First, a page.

The International Film Marketplace: Growing Digital Markets vs the Return of In Person Events

by iGEMS Team 03/02/2022

Right on the heels of February's European Film Market (EFM), announcements ring out regarding the upcoming Marché du Film in Cannes. The scheduled screenings and conference events for the EFM took place entirely online (while the Berlin Film Festival took place alongside, with live, in-person screenings). The Cannes Market edition will be in person this May, and the fall US market, AFM, is making similar plans for November after two years online. Meanwhile, amidst these market mainstays, we've seen the introduction of several ongoing virtual marketplaces, led by Vuulr. Triggered by Covid or not, the landscape is undoubtedly shifting.

Online Success at EFM

Two weeks ago, the European Film Market (EFM) — the annual event that has taken place alongside the Berlin Film Festival since 1988 —concluded, marking its second year since it decided to go virtual due to the onset of the Covid-19 global pandemic. Surprisingly, this sudden move by the EFM away from in-person events to a totally digital marketplace has not hindered the amount of films screened and sold: if anything, it has seen a great expansion in the past two years. 827 titles were on offer in this year's edition, more than 600 of which were premieres, from 598 different exhibitors. On the other end, there were 1,168 buyers present spanning 121 different nationalities. The largest deal in the history of the EFM was signed this year, with Sony Pictures purchasing the Tom Hanks film A Man Called Otto for 60 million dollars. Considering the various restrictions the pandemic has placed on the international film industry and marketplace, the last two years of the European Film Market have been a remarkable success.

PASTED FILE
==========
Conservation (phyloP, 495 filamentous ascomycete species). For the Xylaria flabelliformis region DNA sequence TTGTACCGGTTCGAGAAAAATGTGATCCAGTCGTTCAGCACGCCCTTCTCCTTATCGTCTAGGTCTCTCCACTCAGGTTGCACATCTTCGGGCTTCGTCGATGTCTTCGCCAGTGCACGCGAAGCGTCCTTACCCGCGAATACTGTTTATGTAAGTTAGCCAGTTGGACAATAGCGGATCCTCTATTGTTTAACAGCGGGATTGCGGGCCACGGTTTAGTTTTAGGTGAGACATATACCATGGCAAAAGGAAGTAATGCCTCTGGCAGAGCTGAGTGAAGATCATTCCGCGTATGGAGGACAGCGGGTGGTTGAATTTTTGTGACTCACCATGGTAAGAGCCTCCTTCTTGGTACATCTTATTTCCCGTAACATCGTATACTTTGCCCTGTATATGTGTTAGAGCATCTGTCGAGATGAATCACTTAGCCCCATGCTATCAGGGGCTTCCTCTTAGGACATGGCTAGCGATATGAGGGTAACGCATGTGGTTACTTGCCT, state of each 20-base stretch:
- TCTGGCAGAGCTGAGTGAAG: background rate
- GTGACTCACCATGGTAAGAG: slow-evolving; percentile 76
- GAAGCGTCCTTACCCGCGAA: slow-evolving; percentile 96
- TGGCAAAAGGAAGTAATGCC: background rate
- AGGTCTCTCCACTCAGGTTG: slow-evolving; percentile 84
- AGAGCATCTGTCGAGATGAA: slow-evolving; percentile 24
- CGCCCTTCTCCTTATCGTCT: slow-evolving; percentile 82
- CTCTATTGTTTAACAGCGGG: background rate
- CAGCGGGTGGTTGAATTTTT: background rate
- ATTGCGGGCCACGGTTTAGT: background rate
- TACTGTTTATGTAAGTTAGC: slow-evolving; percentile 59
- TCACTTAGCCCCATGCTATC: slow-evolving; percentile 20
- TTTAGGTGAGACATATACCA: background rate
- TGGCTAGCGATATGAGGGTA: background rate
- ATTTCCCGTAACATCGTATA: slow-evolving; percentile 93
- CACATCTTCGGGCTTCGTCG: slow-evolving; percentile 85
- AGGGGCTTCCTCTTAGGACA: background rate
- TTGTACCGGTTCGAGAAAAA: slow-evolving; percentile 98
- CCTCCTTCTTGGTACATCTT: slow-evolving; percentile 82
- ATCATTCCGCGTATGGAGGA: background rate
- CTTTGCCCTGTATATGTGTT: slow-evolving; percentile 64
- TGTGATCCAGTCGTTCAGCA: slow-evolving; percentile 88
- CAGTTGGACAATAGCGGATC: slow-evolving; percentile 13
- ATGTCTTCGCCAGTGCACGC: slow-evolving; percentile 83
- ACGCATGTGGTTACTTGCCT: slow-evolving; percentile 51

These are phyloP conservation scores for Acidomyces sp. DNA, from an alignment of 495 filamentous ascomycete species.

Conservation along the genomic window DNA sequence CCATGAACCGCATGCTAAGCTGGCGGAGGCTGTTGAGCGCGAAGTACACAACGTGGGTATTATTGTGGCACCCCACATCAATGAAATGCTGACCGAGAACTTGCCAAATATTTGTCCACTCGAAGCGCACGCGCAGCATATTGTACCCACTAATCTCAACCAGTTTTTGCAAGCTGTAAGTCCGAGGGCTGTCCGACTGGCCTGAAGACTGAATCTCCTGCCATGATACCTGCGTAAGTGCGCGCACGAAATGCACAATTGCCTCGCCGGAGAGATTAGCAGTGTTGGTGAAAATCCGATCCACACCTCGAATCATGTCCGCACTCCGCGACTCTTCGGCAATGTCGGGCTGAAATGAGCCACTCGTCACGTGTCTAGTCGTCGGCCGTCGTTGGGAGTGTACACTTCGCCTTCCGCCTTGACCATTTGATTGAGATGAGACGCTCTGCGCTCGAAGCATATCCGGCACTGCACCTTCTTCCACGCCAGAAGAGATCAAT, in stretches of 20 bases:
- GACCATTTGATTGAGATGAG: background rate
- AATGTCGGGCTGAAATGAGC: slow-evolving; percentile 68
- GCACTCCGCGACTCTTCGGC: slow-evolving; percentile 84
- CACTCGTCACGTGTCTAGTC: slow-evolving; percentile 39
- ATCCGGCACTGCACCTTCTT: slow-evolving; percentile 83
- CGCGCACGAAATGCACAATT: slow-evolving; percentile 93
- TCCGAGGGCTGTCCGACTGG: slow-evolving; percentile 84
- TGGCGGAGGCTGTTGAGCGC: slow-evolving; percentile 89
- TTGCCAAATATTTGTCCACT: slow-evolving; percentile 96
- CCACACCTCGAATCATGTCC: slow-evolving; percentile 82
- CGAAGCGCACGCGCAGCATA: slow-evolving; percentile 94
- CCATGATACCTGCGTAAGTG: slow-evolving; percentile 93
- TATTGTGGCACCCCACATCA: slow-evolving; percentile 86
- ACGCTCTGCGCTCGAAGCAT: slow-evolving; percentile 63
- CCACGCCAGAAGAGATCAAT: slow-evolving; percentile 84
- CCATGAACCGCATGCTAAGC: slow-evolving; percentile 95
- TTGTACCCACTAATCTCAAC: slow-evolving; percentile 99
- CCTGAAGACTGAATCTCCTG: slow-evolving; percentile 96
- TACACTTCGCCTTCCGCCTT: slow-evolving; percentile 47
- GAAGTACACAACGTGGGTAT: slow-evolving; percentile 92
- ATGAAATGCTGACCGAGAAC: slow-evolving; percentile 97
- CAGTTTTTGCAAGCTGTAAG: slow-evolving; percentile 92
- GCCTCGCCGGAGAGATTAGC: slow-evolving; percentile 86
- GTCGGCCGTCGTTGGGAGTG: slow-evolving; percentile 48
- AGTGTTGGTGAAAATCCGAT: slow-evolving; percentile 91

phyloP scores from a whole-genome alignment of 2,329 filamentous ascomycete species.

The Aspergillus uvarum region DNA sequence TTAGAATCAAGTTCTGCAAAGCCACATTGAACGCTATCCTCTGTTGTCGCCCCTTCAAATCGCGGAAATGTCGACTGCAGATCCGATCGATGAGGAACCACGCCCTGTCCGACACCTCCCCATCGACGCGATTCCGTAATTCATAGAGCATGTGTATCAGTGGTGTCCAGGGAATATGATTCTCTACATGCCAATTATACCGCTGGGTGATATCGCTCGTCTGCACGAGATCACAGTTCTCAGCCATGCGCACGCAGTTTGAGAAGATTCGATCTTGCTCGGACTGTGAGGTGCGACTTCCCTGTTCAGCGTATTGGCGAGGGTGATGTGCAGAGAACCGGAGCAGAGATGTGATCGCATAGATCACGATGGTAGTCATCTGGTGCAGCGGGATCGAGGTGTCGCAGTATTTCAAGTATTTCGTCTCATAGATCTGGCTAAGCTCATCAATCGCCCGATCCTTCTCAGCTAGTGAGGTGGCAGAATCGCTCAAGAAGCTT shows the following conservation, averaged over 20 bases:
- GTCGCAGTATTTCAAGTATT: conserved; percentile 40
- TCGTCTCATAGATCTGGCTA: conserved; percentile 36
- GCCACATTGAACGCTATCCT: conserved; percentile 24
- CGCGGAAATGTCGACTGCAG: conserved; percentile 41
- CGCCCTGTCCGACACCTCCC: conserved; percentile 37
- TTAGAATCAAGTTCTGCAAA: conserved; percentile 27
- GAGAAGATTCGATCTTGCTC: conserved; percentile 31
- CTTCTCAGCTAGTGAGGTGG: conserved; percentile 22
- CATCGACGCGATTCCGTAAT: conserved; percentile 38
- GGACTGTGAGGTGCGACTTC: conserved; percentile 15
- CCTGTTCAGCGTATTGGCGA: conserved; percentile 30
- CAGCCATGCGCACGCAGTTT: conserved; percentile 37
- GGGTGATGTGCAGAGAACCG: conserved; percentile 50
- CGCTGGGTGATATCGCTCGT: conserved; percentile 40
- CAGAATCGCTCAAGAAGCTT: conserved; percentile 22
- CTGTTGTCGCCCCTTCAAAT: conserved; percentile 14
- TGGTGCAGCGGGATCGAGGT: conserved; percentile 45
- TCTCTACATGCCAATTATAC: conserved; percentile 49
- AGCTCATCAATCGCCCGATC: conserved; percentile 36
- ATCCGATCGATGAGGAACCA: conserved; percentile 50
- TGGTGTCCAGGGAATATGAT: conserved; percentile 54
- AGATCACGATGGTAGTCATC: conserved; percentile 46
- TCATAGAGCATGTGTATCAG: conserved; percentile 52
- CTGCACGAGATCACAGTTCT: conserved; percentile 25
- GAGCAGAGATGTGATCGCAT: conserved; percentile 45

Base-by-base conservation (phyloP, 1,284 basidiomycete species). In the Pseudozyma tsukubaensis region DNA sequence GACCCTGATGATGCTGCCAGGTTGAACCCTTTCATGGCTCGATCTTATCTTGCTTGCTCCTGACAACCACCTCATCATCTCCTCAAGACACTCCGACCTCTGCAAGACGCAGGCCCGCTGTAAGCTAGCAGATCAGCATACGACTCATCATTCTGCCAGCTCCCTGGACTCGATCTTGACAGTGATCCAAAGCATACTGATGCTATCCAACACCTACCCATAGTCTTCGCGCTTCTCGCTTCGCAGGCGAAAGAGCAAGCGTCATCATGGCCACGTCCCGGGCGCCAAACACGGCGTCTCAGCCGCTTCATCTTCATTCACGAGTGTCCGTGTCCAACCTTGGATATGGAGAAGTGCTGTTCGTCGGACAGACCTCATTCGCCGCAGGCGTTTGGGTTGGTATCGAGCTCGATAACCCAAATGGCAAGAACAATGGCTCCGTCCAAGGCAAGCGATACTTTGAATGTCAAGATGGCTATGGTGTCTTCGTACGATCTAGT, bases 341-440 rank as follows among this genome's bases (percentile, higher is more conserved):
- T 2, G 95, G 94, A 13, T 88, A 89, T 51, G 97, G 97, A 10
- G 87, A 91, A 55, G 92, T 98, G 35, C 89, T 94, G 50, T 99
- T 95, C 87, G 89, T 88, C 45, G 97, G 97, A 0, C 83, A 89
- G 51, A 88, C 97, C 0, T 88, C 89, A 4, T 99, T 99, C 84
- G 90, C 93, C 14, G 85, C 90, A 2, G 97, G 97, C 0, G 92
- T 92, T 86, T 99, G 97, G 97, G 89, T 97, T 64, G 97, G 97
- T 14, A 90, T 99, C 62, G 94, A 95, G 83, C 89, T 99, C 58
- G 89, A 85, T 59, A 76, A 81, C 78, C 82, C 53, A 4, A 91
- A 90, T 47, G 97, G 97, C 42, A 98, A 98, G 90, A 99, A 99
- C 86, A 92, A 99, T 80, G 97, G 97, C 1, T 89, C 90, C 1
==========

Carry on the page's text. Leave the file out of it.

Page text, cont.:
The unexpected achievements of the EFM amidst the Covid-19 global pandemic are especially interesting when compared to just three years ago. The 2019 EFM was a slightly lagging year, with only a few major acquisitions being made — and those largely being sold based on the popularity or prestige of the filmmakers and/or actors involved. The decreased amount of sales that year suggested that buyers (particularly those from smaller distributors and exhibitors) were much more hesitant, less willing to take a risk purchasing a large-budget film or TV series that was screening at the time. The paradox of putting the EFM online in the past two years has been that rather than limiting opportunities to screen and sell various titles, it has instead broadened them.